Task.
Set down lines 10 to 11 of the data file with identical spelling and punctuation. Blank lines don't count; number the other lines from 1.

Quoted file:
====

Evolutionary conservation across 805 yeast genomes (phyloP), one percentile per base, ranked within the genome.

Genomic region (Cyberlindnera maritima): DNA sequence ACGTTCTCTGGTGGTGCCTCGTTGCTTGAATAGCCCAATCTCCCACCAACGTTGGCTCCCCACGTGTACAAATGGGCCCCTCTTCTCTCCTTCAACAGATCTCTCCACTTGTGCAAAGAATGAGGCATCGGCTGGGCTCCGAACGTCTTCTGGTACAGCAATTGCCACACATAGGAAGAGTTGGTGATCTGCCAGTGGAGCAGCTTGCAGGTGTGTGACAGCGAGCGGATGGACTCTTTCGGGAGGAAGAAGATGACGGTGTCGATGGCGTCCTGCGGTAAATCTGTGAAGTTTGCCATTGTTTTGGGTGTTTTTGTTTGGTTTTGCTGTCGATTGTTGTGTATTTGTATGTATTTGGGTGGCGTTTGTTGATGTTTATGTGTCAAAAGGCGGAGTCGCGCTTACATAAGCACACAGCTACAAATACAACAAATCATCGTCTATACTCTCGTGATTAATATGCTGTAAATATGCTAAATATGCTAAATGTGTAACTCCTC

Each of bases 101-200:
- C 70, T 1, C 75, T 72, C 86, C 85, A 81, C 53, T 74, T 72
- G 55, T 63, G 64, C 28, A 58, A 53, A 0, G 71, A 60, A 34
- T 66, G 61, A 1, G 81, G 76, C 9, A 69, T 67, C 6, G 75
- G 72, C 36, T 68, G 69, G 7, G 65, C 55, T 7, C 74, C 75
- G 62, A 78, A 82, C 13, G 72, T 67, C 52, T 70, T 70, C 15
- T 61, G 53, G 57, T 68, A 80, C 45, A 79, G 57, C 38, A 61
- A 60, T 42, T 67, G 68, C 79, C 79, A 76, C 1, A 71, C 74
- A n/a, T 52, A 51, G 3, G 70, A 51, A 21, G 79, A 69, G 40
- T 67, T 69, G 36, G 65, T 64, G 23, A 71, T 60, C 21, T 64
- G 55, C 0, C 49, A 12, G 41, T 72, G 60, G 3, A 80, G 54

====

- A 60, T 42, T 67, G 68, C 79, C 79, A 76, C 1, A 71, C 74
- A n/a, T 52, A 51, G 3, G 70, A 51, A 21, G 79, A 69, G 40